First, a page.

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Publication numberUS6666591 B2
Publication typeGrant
Application numberUS 09/939,662
Publication dateDec 23, 2003
Filing dateAug 28, 2001
Priority dateAug 28, 2000
Fee statusPaid
Also published asEP1184693A2, EP1184693A3, US20020057877
Publication number09939662, 939662, US 6666591 B2, US 6666591B2, US-B2-6666591, US6666591 B2, US6666591B2
InventorsEisuke Sasaoka, Motonori Nakamura, Osamu Kasuu
Original AssigneeSumitomo Electric Industries, Ltd.
Export CitationBiBTeX, EndNote, RefMan
External Links: USPTO, USPTO Assignment, Espacenet
Method for connecting optical fibers
US 6666591 B2
Abstract
Methods for connecting two optical fibers having different mode field diameters ((MFD) with low connection loss is proposed. One method comprises steps of preparing the third fiber (Fiber 3), a short length and MFD being smaller than that of the first fiber (Fiber 1) and larger than that of the second (Fiber 2), connecting the Fiber 1 to 3, connecting Fiber 2 to 3, and increasing MFD of Fiber 3 near the part connected or to be connected to Fiber 1, or MFD of Fiber 2 near the part connected or to be connected to Fiber 3 by heating the corresponding part. The other method comprises steps of preparing a short length Fiber 3 having smaller MFD than that of Fiber 1, increasing MFD of Fiber 3 near the part to be connected to Fiber 1 by heating the corresponding part, and then connecting Fiber 1 to 3, and 3 to 2 in that order.
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Claims(8)
What is claimed is:
1. A method for connecting a first optical fiber to a second optical fiber having a mode field diameter which is smaller than the mode field diameter of the first optical fiber, the method comprising the steps of:
preparing a third optical fiber having a short length and a mode field diameter which is smaller than the mode field diameter of the first optical fiber and larger than the mode field diameter of the second optical fiber;
connecting the first optical fiber to the third optical fiber;
connecting the second optical fiber to the third optical fiber; and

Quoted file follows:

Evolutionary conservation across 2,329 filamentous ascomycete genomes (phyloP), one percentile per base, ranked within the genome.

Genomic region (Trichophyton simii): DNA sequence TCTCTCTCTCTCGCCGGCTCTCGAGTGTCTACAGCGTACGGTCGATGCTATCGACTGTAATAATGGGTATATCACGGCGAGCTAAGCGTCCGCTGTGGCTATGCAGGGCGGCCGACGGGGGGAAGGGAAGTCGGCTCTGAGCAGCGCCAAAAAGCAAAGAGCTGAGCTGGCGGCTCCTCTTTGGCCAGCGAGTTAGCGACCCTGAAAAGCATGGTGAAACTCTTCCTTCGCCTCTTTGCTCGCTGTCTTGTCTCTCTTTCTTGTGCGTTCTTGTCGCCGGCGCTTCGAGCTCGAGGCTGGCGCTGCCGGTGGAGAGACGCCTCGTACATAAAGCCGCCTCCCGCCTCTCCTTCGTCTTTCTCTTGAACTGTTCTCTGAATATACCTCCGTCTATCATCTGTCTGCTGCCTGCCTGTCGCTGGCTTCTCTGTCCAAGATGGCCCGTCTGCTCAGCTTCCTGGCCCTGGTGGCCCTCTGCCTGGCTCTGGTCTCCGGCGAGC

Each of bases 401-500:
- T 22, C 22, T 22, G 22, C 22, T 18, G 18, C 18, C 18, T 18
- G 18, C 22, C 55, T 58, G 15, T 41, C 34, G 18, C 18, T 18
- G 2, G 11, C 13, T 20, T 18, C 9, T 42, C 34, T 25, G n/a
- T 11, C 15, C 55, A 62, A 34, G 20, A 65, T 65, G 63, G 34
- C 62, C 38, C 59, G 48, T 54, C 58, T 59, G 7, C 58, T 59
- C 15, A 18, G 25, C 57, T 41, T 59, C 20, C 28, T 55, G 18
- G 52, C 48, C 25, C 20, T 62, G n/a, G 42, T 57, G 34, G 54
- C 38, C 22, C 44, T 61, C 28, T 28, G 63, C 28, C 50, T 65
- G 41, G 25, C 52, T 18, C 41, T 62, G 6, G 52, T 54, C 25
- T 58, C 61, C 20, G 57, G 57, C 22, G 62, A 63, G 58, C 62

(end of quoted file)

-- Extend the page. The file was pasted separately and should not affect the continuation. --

increasing at least one of the mode field diameter of a part of the third optical fiber near a portion connected to or to be connected to the first optical fiber and the mode field diameter of a part of the second optical fiber near a portion connected to or to be connected to the third optical fiber by heating.
2. A method for connecting a first optical fiber to a second optical fiber having a W-shaped refractive index profile and a mode field diameter which is smaller than the mode field diameter of the first optical fiber, the method comprising the steps of:
preparing a third optical fiber having a short length and a mode field diameter which is smaller than the mode field diameter of the first optical fiber and larger than the mode field diameter of the second optical fiber;
connecting the first optical fiber to the third optical fiber;
connecting the second optical fiber to the third optical fiber; and
increasing at least one of the mode field diameter of a part of the third optical fiber near a portion connected to or to be connected to the first optical fiber and the mode field diameter of a part of the second optical fiber near a portion connected to or to be connected to the third optical fiber by heating.
3. A method for connecting optical fibers in accordance with one of claims 1 and 2, wherein the step of increasing the mode field diameters is performed after the step of connecting the first optical fiber to the third optical fiber and the step of connecting the second optical fiber to the third optical fiber.
4. A method for connecting optical fibers in accordance with one of claims 1 and 2, wherein the step of increasing the mode field diameter is performed before the step of connecting the first optical fiber to the third optical fiber and the step of connecting the second optical fiber to the third optical fiber.
5. A method for connecting a first optical fiber to a second optical fiber having a mode field diameter which is smaller than the mode field diameter of the first optical fiber, the method comprising the steps of:
preparing a third optical fiber having a short length and a mode field diameter which is smaller than the mode field diameter of the first optical fiber;
increasing the mode field diameter of a part of the third optical fiber near a portion to be connected to the first optical fiber by heating such part; and
connecting the first optical fiber to the third optical fiber, and the second optical fiber to the third optical fiber.
6. A method for connecting a first optical fiber to a second optical fiber, having a W-shaped refractive index profile and a smaller mode field diameter than the mode field diameter of the first optical fiber, the method comprising the steps in the sequence of:
preparing a third optical fiber having a short length and a mode field diameter which is smaller than the mode field diameter of the first optical fiber and approximately the same as the mode field diameter of the second optical fiber;
increasing the mode field diameter of a part of the third optical fiber near a portion to be connected to the first optical fiber by heating such part; and
connecting the first optical fiber to the third optical fiber, and the second optical fiber to the third optical fiber.